No, he does not
The free intrusion happens every time a player rolls a 1 on the d20, rerolling would allow you to try succeeding once more, while not rerolling would not only trigger the GM Intrusion but also fail the test. The "free" gm intrusion is one of the special results of a check:
If a character rolls a natural 1, 17, 18, 19, or 20
(meaning the d20 shows that number), special rules come into play. These are explained in more detail in the following sections.
1: Intrusion. The GM makes a free intrusion (see below) and doesn’t award experience points (XP) for it.
17: Damage Bonus. If the roll was an attack, it deals 1 additional point of damage.
18: Damage Bonus. If the roll was an attack, it deals 2 additional points of damage.
19: Minor Effect. If the roll was an attack, it deals 3 additional points of damage. If the roll was something other than an attack, the PC gets a minor effect in addition to the normal results of the task.
20: Major Effect. If the roll was an attack, it deals 4 additional points of damage. If the roll was something other than an attack, the PC gets a major effect in addition to the normal results of the task. If the PC spent points from a stat Pool on the action, the point cost for the action decreases to 0, meaning the character regains those points as if she had not spent them at all.
And when you spend an experience point to reroll a check, you take the best of the two results. If you took the best result, your result was never 1 (unless you roll another 1), and thus the GM cannot make a gm intrusion for free:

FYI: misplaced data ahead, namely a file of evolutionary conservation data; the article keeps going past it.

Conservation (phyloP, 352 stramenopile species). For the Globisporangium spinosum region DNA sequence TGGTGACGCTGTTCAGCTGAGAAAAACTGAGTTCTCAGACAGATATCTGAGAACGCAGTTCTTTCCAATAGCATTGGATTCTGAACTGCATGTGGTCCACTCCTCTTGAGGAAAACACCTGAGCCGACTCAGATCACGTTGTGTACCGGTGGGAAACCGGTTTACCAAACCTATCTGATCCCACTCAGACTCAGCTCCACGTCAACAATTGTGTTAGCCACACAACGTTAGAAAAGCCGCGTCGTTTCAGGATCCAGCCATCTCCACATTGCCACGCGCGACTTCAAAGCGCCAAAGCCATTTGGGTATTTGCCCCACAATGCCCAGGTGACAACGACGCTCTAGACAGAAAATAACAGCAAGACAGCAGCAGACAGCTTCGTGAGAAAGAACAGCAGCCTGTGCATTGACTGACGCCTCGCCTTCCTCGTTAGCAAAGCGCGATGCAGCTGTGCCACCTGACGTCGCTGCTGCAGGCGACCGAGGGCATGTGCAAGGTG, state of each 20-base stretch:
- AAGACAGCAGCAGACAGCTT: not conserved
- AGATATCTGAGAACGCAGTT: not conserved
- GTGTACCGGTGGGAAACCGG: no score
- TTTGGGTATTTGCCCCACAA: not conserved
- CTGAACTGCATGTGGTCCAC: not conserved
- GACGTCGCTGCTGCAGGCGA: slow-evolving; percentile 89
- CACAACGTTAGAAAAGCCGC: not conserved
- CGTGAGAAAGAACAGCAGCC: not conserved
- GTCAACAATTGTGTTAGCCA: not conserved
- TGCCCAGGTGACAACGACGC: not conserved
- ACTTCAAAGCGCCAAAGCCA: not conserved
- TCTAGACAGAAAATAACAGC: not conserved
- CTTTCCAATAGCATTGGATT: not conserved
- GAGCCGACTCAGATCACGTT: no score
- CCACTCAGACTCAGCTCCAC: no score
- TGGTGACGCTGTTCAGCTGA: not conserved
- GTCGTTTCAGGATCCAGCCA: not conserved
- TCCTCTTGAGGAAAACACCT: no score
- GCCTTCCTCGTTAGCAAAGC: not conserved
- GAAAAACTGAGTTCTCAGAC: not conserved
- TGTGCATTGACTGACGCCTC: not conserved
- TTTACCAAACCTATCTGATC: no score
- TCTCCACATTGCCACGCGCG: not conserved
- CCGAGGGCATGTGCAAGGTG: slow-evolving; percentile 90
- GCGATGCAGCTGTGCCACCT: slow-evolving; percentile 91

The easiest, most straightforward way for a player to use XP is to reroll any roll in the game—even one that she didn’t make herself. This costs 1 XP per reroll. The player can reroll and use either the new roll or the original, whichever is better. She can continue to spend XP on more rerolls, but this can quickly become an expensive proposition. It’s a fine way to attempt to prevent a disaster, but it’s not a good idea to use of a lot of XP to reroll a single action over and over.
As mentioned earlier, a player can also spend 1 XP to refuse a GM intrusion.
If ruled otherwise, you could also be in a situation where it is possible to roll 17-20 two times and take both special roll results. If you have a lot of XP to spend, I don't see how that isn't always a good deal, as you still get to keep one good result.